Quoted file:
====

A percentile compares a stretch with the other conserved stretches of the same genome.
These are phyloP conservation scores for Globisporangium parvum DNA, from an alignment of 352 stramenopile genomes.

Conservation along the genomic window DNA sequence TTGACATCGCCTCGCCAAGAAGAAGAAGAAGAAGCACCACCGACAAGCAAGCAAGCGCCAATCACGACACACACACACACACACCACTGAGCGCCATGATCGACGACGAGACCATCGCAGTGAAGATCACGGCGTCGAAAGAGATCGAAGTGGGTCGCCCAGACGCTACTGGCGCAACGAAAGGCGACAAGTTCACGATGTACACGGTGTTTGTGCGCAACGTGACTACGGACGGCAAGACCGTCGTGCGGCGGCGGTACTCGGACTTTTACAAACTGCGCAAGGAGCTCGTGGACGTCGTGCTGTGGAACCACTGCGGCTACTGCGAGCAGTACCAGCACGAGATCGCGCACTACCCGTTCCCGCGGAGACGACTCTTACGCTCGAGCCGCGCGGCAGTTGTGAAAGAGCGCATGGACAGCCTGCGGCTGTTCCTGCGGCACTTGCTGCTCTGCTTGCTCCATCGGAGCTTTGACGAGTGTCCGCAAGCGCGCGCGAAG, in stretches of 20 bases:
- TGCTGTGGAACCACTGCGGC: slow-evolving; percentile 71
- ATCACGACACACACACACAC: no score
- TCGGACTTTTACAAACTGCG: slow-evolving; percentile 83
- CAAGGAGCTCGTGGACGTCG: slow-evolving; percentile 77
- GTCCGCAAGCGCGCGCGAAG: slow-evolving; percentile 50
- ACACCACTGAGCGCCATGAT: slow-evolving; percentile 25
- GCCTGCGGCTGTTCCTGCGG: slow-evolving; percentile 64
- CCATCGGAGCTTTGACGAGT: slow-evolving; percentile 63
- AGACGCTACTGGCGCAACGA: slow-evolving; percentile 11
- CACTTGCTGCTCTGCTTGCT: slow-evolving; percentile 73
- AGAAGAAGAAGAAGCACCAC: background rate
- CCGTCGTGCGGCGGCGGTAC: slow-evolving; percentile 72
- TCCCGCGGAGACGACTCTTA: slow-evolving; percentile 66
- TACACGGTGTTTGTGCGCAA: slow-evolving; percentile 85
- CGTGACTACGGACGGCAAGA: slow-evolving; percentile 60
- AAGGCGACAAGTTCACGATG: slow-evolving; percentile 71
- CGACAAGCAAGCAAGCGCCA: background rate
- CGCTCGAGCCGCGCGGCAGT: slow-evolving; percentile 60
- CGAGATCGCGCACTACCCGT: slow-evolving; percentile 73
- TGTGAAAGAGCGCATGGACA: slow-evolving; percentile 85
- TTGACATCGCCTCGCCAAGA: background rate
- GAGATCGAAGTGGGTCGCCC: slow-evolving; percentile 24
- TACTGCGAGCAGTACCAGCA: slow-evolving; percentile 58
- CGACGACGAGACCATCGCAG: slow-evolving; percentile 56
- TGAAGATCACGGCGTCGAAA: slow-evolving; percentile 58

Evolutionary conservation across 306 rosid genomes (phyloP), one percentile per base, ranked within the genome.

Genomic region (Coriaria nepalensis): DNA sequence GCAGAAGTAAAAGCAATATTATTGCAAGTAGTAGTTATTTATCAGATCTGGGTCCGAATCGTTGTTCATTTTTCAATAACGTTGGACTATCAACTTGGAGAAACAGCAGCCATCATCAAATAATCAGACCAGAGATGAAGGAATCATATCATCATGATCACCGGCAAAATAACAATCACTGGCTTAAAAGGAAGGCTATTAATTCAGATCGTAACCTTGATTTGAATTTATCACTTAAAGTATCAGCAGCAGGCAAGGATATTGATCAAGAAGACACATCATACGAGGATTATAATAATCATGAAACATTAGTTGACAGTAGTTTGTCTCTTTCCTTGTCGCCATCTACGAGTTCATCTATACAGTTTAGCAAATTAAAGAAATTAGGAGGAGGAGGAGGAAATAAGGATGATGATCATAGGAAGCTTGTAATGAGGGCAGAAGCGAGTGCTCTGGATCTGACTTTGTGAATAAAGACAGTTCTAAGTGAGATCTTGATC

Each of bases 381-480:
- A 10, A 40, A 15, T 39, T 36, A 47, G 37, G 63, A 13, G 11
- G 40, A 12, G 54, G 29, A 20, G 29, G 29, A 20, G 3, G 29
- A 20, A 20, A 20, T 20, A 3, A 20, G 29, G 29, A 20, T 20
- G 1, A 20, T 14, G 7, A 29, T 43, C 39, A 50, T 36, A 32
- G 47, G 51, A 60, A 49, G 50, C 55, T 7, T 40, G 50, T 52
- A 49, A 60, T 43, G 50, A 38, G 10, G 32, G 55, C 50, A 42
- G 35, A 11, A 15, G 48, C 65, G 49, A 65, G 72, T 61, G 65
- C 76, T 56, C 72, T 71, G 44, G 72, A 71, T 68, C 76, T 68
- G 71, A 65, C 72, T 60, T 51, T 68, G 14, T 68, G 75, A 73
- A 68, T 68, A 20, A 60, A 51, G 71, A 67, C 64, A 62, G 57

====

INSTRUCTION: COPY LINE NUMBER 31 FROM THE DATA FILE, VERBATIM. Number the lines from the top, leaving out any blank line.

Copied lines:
Each of bases 381-480: